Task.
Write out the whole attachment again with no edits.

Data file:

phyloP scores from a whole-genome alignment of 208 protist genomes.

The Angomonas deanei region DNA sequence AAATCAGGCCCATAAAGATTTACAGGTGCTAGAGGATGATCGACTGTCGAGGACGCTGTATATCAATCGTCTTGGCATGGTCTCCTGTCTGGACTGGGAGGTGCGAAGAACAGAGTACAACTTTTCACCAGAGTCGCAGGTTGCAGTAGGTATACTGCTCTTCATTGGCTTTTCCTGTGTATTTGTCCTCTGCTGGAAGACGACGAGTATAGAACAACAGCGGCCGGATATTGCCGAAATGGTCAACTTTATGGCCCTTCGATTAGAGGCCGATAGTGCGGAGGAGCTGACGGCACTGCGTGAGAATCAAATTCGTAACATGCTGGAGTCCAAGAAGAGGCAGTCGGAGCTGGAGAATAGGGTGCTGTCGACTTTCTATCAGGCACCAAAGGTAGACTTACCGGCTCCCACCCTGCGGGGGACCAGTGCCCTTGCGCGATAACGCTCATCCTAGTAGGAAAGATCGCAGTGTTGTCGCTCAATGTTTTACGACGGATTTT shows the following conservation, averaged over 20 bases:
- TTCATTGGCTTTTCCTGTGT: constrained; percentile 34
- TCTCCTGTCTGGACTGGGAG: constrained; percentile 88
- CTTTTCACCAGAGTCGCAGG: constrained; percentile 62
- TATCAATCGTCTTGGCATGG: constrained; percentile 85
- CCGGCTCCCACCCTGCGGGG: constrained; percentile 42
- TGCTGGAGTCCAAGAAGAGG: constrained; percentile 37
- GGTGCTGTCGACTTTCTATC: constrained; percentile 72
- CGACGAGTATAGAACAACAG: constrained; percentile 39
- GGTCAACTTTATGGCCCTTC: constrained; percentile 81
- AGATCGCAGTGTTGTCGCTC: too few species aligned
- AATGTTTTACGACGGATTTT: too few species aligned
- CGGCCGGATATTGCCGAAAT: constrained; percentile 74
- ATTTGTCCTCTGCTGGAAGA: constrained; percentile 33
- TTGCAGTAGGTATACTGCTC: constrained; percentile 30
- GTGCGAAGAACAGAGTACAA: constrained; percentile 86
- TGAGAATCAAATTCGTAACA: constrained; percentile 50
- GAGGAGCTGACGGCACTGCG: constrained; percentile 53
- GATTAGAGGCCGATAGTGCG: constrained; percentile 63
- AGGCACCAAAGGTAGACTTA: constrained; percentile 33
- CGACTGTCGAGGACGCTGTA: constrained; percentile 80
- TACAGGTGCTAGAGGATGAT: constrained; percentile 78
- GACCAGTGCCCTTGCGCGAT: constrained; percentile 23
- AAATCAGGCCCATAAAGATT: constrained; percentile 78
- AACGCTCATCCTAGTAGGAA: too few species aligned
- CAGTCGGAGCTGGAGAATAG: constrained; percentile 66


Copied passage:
phyloP scores from a whole-genome alignment of 208 protist genomes.

The Angomonas deanei region DNA sequence AAATCAGGCCCATAAAGATTTACAGGTGCTAGAGGATGATCGACTGTCGAGGACGCTGTATATCAATCGTCTTGGCATGGTCTCCTGTCTGGACTGGGAGGTGCGAAGAACAGAGTACAACTTTTCACCAGAGTCGCAGGTTGCAGTAGGTATACTGCTCTTCATTGGCTTTTCCTGTGTATTTGTCCTCTGCTGGAAGACGACGAGTATAGAACAACAGCGGCCGGATATTGCCGAAATGGTCAACTTTATGGCCCTTCGATTAGAGGCCGATAGTGCGGAGGAGCTGACGGCACTGCGTGAGAATCAAATTCGTAACATGCTGGAGTCCAAGAAGAGGCAGTCGGAGCTGGAGAATAGGGTGCTGTCGACTTTCTATCAGGCACCAAAGGTAGACTTACCGGCTCCCACCCTGCGGGGGACCAGTGCCCTTGCGCGATAACGCTCATCCTAGTAGGAAAGATCGCAGTGTTGTCGCTCAATGTTTTACGACGGATTTT shows the following conservation, averaged over 20 bases:
- TTCATTGGCTTTTCCTGTGT: constrained; percentile 34
- TCTCCTGTCTGGACTGGGAG: constrained; percentile 88
- CTTTTCACCAGAGTCGCAGG: constrained; percentile 62
- TATCAATCGTCTTGGCATGG: constrained; percentile 85
- CCGGCTCCCACCCTGCGGGG: constrained; percentile 42
- TGCTGGAGTCCAAGAAGAGG: constrained; percentile 37
- GGTGCTGTCGACTTTCTATC: constrained; percentile 72
- CGACGAGTATAGAACAACAG: constrained; percentile 39
- GGTCAACTTTATGGCCCTTC: constrained; percentile 81
- AGATCGCAGTGTTGTCGCTC: too few species aligned
- AATGTTTTACGACGGATTTT: too few species aligned
- CGGCCGGATATTGCCGAAAT: constrained; percentile 74
- ATTTGTCCTCTGCTGGAAGA: constrained; percentile 33
- TTGCAGTAGGTATACTGCTC: constrained; percentile 30
- GTGCGAAGAACAGAGTACAA: constrained; percentile 86
- TGAGAATCAAATTCGTAACA: constrained; percentile 50
- GAGGAGCTGACGGCACTGCG: constrained; percentile 53
- GATTAGAGGCCGATAGTGCG: constrained; percentile 63
- AGGCACCAAAGGTAGACTTA: constrained; percentile 33
- CGACTGTCGAGGACGCTGTA: constrained; percentile 80
- TACAGGTGCTAGAGGATGAT: constrained; percentile 78
- GACCAGTGCCCTTGCGCGAT: constrained; percentile 23
- AAATCAGGCCCATAAAGATT: constrained; percentile 78
- AACGCTCATCCTAGTAGGAA: too few species aligned
- CAGTCGGAGCTGGAGAATAG: constrained; percentile 66